There’s little in this essay that Mets fans do not already know. Instead, the task at hand is what to make of it.
In 2011, Ruben Tejada batted .284 in 96 games as a part-time infielder and primary back-up to Jose Reyes. He landed the role of full-time shortstop when Reyes signed an off-season free agent deal with Miami.
Jul 5, 2015; Los Angeles, CA, USA; New York Mets third baseman Ruben Tejada (11) celebrates in the dugout after scoring a run in the fourth inning of the game against the Los Angeles Dodgers at Dodger Stadium. Mandatory Credit: Jayne Kamin-Oncea-USA TODAY Sports
With a vast majority of fans already in support of their diminutive replacement, Ruben (then 22-yrs old) turned in a seemingly break out season batting .289, with 26 doubles and 25 RBI.
Not to shabby, so we thought…
In April of 2013 the proverbial Mr. Hyde showed up wearing #11, and for two seasons Ruben Tejada‘s performance and standing within the organization plummeted. Poor conditioning, inevitable injuries, a (supposedly) deteriorating attitude, seemingly diminishing skills, and conflicts with his manager seemed like sure signs Ruben’s Mets career was nearing its end.
In truth, the only thing that prevented Ruben Tejada from emptying his locker of personal items was Sandy Alderson’s failure to sign a free agent shortstop, or acquire one through trade, or produce an adequate replacement through the farm system.
Throughout those two seasons, and even during the first few months of this season, Mets fans (me included) were quick to pile on him. Replacing the offensively challenged shortstop became an anthem of the fans.
At one point or another, we’ve all yelped, “He’s just not a major league hitter!”
In fairness, however, the conditions in which Ruben Tejada played must be taken into account. To put it plainly, the Mets were a bad club. Losing has a tendency of magnifying team inefficiencies and individual deficiencies, sometimes to the point of inaccuracy, and even absurdity.
Losing can similarly take situations out of context which can then reflect badly on everyone. In Ruben’s case, that (fairly, or unfairly) earned him the moniker of weakest link in the chain, ironically, for a team that routinely finished in the bottom third of most, if not all, N.L. offensive categories.
Terry Collins, however, never found it in his heart to turn his back on him. Their relationship is not unlike many other strained, yet respectful father/son bonds, replete with tough love and sometimes contentious interactions.
The plan in 2015 called for Wilmer Flores starting at shortstop, while Ruben Tejada played off the bench. This was Sandy Alderson’s not-so-secret ploy to showcase Flores and hopefully trade him. The plan almost worked, as we’re led to believe the proposed deal sending Flores and Zack Wheeler to Milwaukee in exchange for Carlos Gomez ultimately fell through due to concerns regarding Gomez’ hip.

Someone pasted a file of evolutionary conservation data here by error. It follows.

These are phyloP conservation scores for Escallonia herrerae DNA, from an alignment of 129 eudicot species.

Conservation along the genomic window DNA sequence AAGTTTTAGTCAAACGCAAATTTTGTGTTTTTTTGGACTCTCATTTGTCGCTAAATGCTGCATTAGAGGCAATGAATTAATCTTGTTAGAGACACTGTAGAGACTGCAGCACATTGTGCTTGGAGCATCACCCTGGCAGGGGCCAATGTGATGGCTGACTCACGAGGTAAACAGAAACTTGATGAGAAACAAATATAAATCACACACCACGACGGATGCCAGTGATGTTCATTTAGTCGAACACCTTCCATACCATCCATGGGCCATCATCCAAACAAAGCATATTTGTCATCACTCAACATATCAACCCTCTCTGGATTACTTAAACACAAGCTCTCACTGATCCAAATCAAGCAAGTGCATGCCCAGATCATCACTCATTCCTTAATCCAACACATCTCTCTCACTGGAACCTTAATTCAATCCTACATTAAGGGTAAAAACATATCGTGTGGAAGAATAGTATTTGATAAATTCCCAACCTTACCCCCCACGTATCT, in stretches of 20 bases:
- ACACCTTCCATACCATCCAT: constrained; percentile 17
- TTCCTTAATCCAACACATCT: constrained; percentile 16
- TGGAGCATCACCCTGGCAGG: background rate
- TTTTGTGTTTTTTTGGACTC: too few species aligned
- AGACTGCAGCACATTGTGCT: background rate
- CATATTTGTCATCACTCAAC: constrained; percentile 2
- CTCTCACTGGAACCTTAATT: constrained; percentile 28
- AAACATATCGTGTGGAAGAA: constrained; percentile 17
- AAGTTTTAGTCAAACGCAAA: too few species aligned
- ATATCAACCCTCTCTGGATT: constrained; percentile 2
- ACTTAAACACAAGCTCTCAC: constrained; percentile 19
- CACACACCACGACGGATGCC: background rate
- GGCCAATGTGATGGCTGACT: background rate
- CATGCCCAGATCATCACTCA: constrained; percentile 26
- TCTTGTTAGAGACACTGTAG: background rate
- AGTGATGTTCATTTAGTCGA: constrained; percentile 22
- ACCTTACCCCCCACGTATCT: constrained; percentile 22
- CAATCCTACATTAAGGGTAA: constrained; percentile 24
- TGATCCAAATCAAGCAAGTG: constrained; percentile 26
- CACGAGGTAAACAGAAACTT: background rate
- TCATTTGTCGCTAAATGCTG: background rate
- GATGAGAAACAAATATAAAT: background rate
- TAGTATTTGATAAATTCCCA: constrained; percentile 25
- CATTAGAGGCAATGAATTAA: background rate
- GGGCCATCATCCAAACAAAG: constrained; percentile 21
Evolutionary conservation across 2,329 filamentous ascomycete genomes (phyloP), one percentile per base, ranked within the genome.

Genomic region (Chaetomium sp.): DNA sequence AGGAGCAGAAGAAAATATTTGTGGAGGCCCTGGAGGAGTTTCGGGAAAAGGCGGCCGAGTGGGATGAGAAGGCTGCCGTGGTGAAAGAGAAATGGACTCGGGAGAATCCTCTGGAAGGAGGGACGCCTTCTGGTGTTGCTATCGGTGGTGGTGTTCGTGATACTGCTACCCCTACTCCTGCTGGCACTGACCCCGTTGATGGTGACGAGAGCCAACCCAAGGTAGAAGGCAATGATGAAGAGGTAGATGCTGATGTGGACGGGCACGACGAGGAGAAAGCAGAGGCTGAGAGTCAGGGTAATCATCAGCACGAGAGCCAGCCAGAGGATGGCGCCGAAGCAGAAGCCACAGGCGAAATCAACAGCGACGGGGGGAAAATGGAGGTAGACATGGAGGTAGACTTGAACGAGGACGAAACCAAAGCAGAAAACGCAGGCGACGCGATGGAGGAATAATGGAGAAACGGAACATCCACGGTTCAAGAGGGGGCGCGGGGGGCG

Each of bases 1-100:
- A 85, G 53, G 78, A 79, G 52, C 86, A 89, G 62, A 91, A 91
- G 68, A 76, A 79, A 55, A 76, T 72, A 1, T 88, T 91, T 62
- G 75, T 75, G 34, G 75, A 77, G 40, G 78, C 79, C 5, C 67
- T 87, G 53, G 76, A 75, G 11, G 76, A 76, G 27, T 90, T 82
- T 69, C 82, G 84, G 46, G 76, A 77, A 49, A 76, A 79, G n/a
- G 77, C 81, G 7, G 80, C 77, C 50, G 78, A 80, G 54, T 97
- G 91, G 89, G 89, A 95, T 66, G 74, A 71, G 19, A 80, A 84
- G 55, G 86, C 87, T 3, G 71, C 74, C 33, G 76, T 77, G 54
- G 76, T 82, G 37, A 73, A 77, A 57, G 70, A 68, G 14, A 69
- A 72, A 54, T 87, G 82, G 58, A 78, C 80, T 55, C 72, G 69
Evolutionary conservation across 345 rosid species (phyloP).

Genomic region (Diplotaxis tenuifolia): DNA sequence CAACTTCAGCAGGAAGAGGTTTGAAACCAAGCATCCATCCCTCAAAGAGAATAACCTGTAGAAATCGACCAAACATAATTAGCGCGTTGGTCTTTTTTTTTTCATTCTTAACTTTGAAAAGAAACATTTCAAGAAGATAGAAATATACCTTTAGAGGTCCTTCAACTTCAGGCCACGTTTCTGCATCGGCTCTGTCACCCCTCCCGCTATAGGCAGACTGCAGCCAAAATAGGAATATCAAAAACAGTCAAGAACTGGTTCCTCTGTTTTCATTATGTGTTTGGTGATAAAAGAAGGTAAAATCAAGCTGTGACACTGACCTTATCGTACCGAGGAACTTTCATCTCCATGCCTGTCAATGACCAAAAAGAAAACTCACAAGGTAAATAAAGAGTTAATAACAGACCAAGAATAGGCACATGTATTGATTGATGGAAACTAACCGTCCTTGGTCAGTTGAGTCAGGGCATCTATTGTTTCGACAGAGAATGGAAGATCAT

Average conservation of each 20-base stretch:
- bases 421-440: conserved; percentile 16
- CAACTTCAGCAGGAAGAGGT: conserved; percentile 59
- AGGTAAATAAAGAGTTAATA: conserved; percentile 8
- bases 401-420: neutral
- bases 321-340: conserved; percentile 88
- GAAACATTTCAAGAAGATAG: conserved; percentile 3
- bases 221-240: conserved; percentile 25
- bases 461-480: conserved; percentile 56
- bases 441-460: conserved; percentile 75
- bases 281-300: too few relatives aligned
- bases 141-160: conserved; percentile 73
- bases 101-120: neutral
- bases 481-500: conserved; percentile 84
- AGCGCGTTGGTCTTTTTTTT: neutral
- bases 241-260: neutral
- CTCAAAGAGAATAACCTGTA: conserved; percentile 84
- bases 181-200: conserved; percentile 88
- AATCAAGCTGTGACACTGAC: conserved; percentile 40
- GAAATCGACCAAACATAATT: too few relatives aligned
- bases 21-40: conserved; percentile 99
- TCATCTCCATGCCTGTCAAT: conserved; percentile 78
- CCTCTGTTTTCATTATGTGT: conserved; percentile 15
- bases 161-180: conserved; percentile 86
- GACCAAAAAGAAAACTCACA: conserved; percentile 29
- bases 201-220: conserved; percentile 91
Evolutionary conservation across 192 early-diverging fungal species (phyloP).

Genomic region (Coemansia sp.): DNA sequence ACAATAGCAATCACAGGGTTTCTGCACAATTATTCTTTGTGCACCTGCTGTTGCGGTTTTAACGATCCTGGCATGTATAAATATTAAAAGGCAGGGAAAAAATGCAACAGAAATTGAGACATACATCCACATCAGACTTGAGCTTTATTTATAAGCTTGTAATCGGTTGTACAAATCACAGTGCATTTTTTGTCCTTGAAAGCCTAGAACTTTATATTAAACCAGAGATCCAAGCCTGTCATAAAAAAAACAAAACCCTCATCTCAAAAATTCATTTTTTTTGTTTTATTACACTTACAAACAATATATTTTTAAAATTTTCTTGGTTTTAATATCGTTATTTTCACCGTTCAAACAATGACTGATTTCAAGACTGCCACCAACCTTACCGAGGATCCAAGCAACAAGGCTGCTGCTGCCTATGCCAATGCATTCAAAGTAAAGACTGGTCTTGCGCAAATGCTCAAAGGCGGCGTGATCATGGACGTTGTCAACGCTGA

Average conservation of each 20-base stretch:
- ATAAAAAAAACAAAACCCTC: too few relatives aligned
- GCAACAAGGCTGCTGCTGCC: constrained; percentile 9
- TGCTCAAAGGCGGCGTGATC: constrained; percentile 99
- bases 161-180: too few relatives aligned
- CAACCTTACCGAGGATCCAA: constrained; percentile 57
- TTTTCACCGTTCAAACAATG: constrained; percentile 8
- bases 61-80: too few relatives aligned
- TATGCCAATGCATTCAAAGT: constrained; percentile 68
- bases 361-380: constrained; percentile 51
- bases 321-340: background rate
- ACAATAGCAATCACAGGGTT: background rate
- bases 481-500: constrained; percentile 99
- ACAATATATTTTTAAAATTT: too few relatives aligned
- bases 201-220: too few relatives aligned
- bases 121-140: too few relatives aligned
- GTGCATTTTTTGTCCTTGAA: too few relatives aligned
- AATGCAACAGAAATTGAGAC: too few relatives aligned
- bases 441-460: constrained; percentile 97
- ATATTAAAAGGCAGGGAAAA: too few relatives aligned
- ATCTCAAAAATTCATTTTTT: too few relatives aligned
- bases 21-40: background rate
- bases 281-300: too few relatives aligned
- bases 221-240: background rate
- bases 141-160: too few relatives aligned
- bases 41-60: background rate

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In April, Ruben appeared in just 7 of the Mets first 23 games. He went 3 for 18, for a .167 average.
In May, he played in 15 of 28 games, going 11 for 39, for a much improved .282 average.
By June, Tejada was playing full-time again appearing in 23 of 24 scheduled games, but his offensive production experienced another downturn, going 20 for 87 for a .230 average.
That did little to dissuade Sandy Alderson and Terry Collins from handing shortstop back over to Ruben on June 28th, moving Wilmer Flores to second, and shifting Daniel Murphy to third. Unfortunately, Wilmer Flores left Alderson and Terry Collins no choice. With a pennant race on their hands realigning the infield was the correct move.
That said, July proved to be a pivotal month for the Mets, and Ruben Tejada’s month-long contributions factored as prominently as that of any position player, or pitcher on the Mets roster prior to Friday’s non-waiver trade deadline.
His play in the weeks and days leading up to the deadline effectively muted those calling for his ouster. Ruben added 20-points to his OBP, posted a 10-game hitting streak, and batted .287 for the month, raising his season average from .228 to a .257 mark.
Therefore, in the name of fairness, let’s give Ruben Tejada his due credit for performing well in the midst of a mid-summer pennant race.
For the moment, it’s a nice story. Unfortunately, nothing is ever that clear cut. Ruben’s underlying accomplishment is a little more dubious. Once again, he has blurred the distinctions between Good Tejada/Bad Tejada. In fact, Ruben is at a point in his career where he’s spent roughly equal portions playing both well and poorly.
That means he’s no longer a youngster, and still only a 50/50 proposition.
Or, does it?
Now 25-years old, Ruben Tejada is a sudden beneficiary of circumstance.
Sandy Alderson’s recent acquisitions of Juan Uribe, Kelly Johnson, and Yoenis Cespedes, combined with the return of Travis d’Arnaud, and the resurgence of Lucas Duda, should now render Ruben Tejada’s bat an inconsequential matter. Moving forward, any offensive production he can provide would be welcome, but no longer critical. And if you believe in trickle down effects, then Ruben’s offensive contribution will be good enough.
This much is certain: there’s no questioning Ruben Tejada’s ability to play shortstop. We all know he’s quite good at it. Now free of offensive expectations, he can singularly focus on playing superlative defense down the stretch for a pennant contender.
Despite losing fan support over the years, Ruben Tejada has suddenly become a perfect fit for the Mets. I’m sure their young pitchers would agree.
If there’s an improvement to be had during the waiver period, okay. Meanwhile, next year is next year. For now, conditions have changed for the better, so let’s finally get behind him.
He’s a good shortstop. His glove will matter down the stretch.